Revisit the Laguna de Bay project cancelled in 2011
THIS January, the World Bank’s International Center for the Settlement of Investment Disputes (ICSID) declared illegal the Philippine government’s cancellation of a Belgian firm’s P18-blllion flood control project, the Laguna Lake Rehabilitation Project, in 2011. It ordered the Philippine government to pay the Belgian firm, Baagerwerken Decloedt En Zoon (BDZ) P800 million – what it had already put into the country plus interest since 2011.
The cancellation of the contract was said to be a decision of then new President Benigno S. Aquino III who was suspicious of any deal entered into by the previous Gloria Macapagal Arroyo administration. Belgian Prime Minister Yves Leterme vouched for the project’s integrity, citing an independent engineering firm’s valuation that it would truly “alleviate flooding, improve local transportation infrastructure, and increasea water capacity.” But his appeal was ignored and the contract was unilaterally cancelled by the government, leading to the proceedings in the international court.
Last week, Quezon Rep. Danilo Suarez, House of Represenatives minority leader, said the government should revisit the Laguna de Bay project, for the problems it sought to alleviate remain today and have even worsened.
The project would have dredged and deepened Laguna de Bay to improve its capacity as a catchbasin for rainwater falling in surrounding areas, thus minimizing flooding in the towns and cities around the lake. It would have similarly dredged the Napindan Channel, the lake’s outlet to Manila Bay via the Pasig River, created additional navigational channels, and rehabilitated wetlands around the lake.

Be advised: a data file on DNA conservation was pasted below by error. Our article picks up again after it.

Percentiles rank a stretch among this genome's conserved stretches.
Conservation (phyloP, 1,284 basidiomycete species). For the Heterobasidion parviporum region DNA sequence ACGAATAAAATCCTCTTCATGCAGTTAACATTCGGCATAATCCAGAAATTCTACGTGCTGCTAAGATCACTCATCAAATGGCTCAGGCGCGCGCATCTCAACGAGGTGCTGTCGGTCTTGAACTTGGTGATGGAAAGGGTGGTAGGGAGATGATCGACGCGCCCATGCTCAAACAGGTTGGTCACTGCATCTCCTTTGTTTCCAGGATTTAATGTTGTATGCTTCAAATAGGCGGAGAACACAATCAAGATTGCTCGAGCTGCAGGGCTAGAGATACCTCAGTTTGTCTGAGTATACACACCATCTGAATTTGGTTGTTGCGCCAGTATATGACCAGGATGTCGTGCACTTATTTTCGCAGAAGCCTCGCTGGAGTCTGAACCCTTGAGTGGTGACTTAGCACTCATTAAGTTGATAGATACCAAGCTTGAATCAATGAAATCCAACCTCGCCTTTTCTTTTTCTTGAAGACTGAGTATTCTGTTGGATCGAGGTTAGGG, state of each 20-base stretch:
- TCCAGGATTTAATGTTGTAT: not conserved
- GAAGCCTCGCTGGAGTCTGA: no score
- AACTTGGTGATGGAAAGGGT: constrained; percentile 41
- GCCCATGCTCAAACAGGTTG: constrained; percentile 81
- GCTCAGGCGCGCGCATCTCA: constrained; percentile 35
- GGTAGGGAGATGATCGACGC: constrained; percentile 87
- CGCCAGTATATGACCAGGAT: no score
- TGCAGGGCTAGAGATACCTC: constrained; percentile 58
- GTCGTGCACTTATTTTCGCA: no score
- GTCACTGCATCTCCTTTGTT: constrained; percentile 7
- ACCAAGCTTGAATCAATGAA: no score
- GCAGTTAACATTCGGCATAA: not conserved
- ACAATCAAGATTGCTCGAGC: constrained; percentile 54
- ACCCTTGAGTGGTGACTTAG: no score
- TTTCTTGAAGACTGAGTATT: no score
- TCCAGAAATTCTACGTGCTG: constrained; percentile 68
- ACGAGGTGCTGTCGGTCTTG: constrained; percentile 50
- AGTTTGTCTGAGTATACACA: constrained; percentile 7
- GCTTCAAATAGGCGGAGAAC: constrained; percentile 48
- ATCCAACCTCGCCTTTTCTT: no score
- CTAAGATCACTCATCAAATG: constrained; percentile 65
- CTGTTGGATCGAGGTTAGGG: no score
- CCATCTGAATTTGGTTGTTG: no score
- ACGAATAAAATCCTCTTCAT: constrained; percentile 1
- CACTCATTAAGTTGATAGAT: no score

It would have used the material dredged from the bottom of the lake to build reclaimed land where waste-water treatment facilities would be built. The 90,000-hectare fresh-water lake could serve as a source of potable water in the area.
The case was decided by the international court after seven years. But the issue goes beyond the legal losses to the country, Congressman Suarez said. The country’s reputation as a reliable investment partner was tarnished. And in all the years that the case dragged on in court, pollution levels continued to rise in Laguna Lake and floods kept threatening low-laying areas.
For all these reasons, Congressman Suarez urged the Duterte administration to revive the Laguna de Bay project and open new negotiations with the BDZ, said to be one of the biggest and most respected firms in the dredging industry in the world, with a record that goes back 150 years.
A new project would also help to mend our relations with foreign investors such as BDZ. But much more important is the need to clean up Laguna de Bay, ease the flooding along its shores, and develop it as a source of clean water for the people.